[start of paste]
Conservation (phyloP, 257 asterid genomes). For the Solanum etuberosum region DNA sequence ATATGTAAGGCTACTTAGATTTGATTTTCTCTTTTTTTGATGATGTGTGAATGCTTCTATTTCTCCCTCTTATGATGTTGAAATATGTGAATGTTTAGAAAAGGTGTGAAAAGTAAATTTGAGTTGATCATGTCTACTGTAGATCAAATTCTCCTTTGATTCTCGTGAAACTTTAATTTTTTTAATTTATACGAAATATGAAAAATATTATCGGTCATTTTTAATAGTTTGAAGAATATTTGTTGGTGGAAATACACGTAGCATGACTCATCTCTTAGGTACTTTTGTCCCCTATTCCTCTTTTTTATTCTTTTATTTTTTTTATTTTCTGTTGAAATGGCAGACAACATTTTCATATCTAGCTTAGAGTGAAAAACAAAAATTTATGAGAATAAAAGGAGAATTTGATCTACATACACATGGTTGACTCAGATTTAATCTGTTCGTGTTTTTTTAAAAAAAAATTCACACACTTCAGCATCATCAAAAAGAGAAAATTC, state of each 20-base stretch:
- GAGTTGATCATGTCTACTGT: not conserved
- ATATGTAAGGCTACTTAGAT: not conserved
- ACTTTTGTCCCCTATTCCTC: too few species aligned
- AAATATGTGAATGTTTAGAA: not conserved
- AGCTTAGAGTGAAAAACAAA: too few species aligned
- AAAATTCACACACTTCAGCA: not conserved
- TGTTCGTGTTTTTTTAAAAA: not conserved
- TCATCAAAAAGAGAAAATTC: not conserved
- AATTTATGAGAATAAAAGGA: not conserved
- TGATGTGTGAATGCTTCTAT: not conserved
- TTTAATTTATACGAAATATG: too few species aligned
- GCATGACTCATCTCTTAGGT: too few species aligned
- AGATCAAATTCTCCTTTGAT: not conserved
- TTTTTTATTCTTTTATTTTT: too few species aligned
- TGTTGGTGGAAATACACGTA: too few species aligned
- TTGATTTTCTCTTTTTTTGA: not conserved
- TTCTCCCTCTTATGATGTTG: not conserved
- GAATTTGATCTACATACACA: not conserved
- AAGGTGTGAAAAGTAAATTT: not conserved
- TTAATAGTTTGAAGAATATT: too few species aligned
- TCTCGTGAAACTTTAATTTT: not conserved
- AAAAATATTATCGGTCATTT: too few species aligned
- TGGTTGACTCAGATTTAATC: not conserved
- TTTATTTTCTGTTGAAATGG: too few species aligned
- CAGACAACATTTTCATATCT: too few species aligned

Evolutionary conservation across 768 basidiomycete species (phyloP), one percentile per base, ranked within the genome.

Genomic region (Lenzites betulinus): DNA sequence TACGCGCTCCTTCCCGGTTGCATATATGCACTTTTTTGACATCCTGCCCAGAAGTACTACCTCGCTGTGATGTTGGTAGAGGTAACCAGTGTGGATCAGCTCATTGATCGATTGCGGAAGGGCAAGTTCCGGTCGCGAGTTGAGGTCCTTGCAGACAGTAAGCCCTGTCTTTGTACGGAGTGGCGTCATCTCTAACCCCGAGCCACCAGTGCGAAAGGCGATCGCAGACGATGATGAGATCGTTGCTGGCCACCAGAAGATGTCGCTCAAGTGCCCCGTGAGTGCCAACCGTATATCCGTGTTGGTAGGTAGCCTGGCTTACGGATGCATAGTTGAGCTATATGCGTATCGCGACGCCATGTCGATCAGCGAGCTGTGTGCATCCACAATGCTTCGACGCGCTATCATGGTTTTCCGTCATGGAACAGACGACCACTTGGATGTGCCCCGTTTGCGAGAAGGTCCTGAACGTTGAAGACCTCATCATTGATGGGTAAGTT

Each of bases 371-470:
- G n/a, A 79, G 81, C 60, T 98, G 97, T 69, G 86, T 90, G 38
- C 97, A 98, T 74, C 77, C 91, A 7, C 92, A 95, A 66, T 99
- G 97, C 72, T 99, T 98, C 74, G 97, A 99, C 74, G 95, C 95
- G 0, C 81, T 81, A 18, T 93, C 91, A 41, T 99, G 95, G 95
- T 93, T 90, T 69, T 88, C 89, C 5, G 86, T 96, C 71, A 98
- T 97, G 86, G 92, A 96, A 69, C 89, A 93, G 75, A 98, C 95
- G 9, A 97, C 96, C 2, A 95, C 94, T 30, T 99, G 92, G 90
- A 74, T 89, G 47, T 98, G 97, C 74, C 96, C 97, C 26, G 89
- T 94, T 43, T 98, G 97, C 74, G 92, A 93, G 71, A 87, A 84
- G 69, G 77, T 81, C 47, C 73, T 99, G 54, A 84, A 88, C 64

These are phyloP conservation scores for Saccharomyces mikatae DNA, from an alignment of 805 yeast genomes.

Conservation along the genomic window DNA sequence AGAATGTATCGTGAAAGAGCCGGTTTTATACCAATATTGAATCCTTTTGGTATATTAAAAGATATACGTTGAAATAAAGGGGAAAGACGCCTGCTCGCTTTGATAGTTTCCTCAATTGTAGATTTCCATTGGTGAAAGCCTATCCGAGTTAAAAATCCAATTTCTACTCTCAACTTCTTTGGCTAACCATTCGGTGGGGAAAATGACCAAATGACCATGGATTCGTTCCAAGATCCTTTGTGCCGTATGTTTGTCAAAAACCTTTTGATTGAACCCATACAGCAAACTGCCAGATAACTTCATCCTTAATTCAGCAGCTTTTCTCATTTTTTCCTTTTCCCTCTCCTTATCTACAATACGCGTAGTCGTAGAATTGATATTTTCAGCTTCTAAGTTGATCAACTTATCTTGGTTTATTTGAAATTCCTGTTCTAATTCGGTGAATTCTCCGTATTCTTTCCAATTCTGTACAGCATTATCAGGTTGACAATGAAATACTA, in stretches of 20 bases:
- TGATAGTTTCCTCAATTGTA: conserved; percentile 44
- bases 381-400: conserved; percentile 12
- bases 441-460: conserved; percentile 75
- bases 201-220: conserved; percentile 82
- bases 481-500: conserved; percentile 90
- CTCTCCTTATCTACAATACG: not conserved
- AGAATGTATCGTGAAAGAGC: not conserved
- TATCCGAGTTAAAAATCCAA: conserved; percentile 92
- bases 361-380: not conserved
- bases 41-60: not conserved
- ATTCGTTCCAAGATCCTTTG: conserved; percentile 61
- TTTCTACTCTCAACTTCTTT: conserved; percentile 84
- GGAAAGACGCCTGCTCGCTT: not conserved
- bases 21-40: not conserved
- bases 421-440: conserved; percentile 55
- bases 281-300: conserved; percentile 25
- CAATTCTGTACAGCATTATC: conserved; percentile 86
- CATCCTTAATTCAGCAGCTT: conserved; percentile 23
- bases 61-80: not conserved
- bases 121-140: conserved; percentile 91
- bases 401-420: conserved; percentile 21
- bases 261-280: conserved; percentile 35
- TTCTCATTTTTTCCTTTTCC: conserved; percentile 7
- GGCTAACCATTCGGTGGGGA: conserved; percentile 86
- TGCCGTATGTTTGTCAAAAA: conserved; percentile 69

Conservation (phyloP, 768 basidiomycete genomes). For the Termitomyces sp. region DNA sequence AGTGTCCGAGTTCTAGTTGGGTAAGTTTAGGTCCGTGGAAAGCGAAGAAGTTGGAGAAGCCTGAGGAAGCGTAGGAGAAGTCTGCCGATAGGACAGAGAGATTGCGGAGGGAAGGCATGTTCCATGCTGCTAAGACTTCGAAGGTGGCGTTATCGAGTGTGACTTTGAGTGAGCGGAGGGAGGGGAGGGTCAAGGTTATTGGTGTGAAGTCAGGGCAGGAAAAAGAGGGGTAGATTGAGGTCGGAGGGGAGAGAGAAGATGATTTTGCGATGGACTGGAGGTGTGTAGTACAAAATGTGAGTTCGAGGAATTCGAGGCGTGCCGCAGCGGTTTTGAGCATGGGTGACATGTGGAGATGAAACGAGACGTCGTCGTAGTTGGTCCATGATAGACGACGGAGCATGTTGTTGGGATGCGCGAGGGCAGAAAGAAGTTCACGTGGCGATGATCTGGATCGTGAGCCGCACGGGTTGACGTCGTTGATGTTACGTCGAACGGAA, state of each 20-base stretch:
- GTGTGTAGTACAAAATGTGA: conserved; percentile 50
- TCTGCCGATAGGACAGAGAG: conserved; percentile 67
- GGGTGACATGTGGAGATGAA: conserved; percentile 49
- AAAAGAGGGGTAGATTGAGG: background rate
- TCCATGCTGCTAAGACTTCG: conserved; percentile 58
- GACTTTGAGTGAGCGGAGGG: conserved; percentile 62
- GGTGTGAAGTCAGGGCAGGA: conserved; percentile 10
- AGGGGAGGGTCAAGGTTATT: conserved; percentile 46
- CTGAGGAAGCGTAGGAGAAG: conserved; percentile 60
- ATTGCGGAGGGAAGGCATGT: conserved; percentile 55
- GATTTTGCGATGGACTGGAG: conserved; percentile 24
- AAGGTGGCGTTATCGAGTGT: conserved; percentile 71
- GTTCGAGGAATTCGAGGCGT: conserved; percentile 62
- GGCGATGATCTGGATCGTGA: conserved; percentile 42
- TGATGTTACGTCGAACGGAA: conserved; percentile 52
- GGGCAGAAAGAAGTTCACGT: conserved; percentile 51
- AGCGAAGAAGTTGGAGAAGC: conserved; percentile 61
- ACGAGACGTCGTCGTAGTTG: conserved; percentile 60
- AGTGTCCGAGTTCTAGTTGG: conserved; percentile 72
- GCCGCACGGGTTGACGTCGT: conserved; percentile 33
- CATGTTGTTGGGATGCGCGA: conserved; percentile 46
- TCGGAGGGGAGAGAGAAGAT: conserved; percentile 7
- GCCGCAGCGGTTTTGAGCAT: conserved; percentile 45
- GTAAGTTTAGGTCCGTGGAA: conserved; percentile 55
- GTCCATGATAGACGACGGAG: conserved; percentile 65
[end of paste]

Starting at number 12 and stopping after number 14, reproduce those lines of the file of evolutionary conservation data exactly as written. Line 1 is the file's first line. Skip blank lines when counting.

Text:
- TTTAATTTATACGAAATATG: too few species aligned
- GCATGACTCATCTCTTAGGT: too few species aligned
- AGATCAAATTCTCCTTTGAT: not conserved